As shown in the evaluation above, Samples, which exhibited photographic performance in the range of the present invention and exhibited a combustion heat amount of 5,000 to 8,000 cal/g, resulted in no problem for commercial viability regarding the external appearance.

Example 10

Six Samples 3-A, 3-B, 3-C, 3-D, 3-E, and 3-F were obtained in such a manner that the composition, in which the ratio of Kraft paper waste to a modified polyphenylene ether composite resin (Remaroi PX620, manufactured by Mitsubishi Engineering Plastic Co., Ltd.) was varied so that the content of said waste Kraft paper was in a range in which the ratio of said waste Kraft paper was at least 50 percent of the total, was kneaded by a Banbury mixer (Plasticoder PL-2000, manufactured by Brabender Co.) under varying the rotational frequency, the temperature of a constant temperature vessel, the kneading time. The resulting Samples were injection-molded into a molding die in accordance with the ASTM-D5045 Standard.

Further, each of the Samples was injected into a molding die for the cover of the Torikkiri Konica, and molded parts for it were prepared. The photographic performance, described in Example 7, was measured for each molded part. In addition, a lens-fitted film was assembled employing the molded part together with other parts employed for the commercially available Torikkiri Konica. The assembled sample was dropped from a 1 m height under ambient conditions of 23° C. and 55% RH, and evaluation was carried out according to the criteria described below.

Evaluation Level Standard
5 when dropped 10 times, neither cracks
nor separation at claws occurred
4 when dropped 8 to 10 times, cracks as
well as separation at claws occurred
3 when dropped 5 to 7 times, cracks as
well separation at claws occurred
2 when dropped 2 to 4 times, cracks as
well as separation at claws occurred
1 when dropped 1 time, cracks as
well as separation at claws occurred

An evaluation level of 4 or higher resulted in no problem for commercial viability.

TABLE 8
Breaking
Tenacity Value Photographic
Sample No. kg/mm3/2 Performance Dropping Test
3-A 20 0.20 5
3-B 10 0.17 5
3-C 5 0.15 5
3-D 2 0.12 5
3-E 0.5 0.18 4
3-F 0.1 0.3 3

As shown in the evaluation above, Samples, which exhibited photographic performance in the range of the present invention and exhibited a breaking tenacity value of 0.5 kg/mm3/2, resulted in no problem for commercial viability regarding cracking and separation resistance.

Example 11

Lignin-free kenaf pulp was prepared in such a manner that cultivated kenaf (an annual plant in Malvaceae) was harvested, placed in an autoclave, heated with distilled water at an atmospheric pressure of 1.5, and washed with water. Six Samples (4-A, 4-B, 4-C, 4-D, 4-E, and 4-F) were obtained in such a manner that the composition, in which the ratio of said lignin-free kenaf pulp to metallocene polyethylene (15200, manufactured by Ube Kosan Ltd.), butyl stearate (manufactured by Kao Corp.), and hydrogenated rosin (Estergum, manufactured by Arakawa Kagaku Co.) was varied so that the content of said kenaf pulp was at least 50 percent of the total was kneaded in a Banbury mixer (Plasticoder PL-2000, manufactured by Brabender Co.) under varying kneading conditions such as the rotational frequency, the temperature of a constant temperature vessel, and the kneading time in accordance with the variation in said composition. Further, each of the resulting Samples was injected into a molding die for the cover of a Torikkiri Konica to prepare a molded part. The photographic performance described in Example 7 was measured for each molded part. In addition, a lens-fitted film was assembled employing the molded part together with other parts employed for the commercially available Torikkiri Konica. The assembled sample was dropped from a 1 m height in ambient conditions of 23° C. and 55% RH, and evaluated in the same manner as Example 10.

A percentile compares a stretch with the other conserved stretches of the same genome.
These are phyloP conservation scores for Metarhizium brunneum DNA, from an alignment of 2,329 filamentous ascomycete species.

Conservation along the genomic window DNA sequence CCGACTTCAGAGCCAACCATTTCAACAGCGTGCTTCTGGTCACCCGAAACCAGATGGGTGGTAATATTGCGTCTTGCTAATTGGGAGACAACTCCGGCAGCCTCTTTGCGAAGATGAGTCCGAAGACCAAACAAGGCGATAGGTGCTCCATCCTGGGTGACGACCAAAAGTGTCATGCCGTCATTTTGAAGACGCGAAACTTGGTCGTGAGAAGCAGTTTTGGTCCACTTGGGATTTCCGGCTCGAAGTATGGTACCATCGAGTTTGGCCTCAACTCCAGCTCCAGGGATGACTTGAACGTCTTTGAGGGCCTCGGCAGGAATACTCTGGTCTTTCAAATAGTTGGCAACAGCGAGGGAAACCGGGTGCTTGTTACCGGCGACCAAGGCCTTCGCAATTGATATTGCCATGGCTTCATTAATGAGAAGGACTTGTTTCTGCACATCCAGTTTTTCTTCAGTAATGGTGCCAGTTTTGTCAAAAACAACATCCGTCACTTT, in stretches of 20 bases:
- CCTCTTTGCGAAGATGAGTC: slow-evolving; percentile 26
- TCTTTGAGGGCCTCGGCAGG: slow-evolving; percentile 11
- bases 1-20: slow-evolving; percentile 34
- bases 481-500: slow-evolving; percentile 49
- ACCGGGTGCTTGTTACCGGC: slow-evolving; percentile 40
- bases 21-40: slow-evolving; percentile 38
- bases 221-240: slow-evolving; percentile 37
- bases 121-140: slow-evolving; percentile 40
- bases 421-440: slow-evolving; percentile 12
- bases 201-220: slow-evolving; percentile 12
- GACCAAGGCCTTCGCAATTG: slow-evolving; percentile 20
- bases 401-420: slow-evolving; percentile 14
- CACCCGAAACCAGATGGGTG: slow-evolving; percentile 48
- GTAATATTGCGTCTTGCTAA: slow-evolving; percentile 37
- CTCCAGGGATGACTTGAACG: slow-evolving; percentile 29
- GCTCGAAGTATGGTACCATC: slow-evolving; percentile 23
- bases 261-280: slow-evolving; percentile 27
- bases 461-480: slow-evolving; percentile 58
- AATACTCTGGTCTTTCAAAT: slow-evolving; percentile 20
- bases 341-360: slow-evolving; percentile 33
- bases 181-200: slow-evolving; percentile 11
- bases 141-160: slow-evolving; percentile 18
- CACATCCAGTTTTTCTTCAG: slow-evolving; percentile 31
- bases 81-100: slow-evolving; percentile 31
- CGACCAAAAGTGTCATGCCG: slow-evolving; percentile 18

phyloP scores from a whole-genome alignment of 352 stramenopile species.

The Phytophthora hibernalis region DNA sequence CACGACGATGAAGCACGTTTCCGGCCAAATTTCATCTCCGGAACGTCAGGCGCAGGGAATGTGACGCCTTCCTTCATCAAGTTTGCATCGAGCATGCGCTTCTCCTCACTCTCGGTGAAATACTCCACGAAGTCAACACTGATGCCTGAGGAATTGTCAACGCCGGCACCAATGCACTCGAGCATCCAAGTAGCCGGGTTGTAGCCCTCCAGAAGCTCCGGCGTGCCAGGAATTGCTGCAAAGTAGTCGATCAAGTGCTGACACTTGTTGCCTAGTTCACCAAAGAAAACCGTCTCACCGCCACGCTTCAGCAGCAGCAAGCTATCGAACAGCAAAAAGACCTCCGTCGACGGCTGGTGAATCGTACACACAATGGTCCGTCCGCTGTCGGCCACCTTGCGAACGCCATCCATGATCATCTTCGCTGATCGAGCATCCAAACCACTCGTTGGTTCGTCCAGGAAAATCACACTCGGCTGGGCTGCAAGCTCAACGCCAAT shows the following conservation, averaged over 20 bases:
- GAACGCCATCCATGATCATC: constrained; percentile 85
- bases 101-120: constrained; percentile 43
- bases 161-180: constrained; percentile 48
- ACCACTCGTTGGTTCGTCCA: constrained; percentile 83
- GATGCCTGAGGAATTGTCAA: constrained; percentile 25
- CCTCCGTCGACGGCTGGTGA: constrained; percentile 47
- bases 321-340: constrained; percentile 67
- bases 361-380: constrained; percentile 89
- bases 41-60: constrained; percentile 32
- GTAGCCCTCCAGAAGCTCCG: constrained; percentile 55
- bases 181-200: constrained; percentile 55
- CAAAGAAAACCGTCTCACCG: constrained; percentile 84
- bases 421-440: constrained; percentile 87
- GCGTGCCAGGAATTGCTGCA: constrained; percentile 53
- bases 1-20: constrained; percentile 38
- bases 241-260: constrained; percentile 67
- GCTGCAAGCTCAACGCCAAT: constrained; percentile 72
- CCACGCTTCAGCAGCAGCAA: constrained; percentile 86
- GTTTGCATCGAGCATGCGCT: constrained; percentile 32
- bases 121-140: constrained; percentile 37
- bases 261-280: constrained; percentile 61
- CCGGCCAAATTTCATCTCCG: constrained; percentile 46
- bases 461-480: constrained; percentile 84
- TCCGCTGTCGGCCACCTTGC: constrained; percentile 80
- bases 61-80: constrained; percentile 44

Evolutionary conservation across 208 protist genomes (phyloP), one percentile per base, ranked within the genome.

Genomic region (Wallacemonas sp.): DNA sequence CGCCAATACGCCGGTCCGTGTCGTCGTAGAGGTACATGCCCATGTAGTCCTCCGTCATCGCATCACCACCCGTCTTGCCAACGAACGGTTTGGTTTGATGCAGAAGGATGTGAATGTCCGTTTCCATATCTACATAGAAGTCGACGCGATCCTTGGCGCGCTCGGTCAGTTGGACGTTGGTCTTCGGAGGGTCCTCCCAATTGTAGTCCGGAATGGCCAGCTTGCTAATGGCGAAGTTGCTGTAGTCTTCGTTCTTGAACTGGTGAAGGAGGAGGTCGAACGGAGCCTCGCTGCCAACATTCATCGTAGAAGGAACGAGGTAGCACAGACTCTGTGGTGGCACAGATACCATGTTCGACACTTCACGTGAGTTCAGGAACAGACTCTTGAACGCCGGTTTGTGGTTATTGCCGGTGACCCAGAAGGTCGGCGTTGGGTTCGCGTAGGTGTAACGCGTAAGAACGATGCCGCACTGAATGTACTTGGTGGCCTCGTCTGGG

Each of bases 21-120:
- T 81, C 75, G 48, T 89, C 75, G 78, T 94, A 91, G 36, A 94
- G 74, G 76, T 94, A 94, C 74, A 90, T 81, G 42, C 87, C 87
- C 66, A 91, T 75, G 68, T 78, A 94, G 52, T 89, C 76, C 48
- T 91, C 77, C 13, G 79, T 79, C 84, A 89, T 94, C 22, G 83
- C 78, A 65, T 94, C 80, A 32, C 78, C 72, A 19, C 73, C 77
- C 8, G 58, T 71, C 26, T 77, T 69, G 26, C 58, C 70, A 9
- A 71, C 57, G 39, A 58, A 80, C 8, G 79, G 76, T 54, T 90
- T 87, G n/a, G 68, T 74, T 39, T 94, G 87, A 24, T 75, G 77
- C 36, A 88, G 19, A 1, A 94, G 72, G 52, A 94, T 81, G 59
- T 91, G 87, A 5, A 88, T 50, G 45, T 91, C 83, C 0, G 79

TABLE 9
Linear
Expansion
Coefficient Photographic
Sample No. ×10−5/° C. Performance Dropping Test
4-A 20 0.35 2
4-B 15 0.25 3
4-C 12 0.18 4
4-D 10 0.16 4.5
4-E 7 0.1 5
4-F 5 0.09 5

As shown in the evaluation above, Samples, which exhibited photographic performance in the range of the present invention, and exhibited a linear expansion coefficient of no more than 12×10−5/° C., resulted in no problem for commercial viability regarding cracking and separation resistance, and further, Samples having a linear expansion coefficient of no more than 7×10−5/° C. were more excellent.

Example 12

Lignin-free kenaf (an annual plant in Malvaceae) pulp was prepared in such a manner that cultivated kenaf was harvested, placed in an autoclave, heated with distilled water at an atmospheric pressure of 1.5, and washed with water. Six Samples (5-A, 5-B, 5-C, 5-D, 5-E, and 5-F) were obtained in such a manner that the composition, in which the ratio of said lignin-free kenaf pulp to ethylene-vinyl acetate resin (manufactured by Mitsui-du Pont Co.), butyl stearate (manufactured by Kao Corp.), and hydrogenated rosin (Estergum, manufactured by Arakawa Kagaku Co.) was varied so that the content of said kenaf pulp was at least 50 percent of the total, and the type of said ethylene-vinyl acetate resin was varied, was kneaded in a Banbury mixer (Plasticoder PL-2000, manufactured by Brabender Co.) under varying kneading conditions such as the rotational frequency, the temperature of a constant temperature vessel, and the kneading time in accordance with the variations in said composition.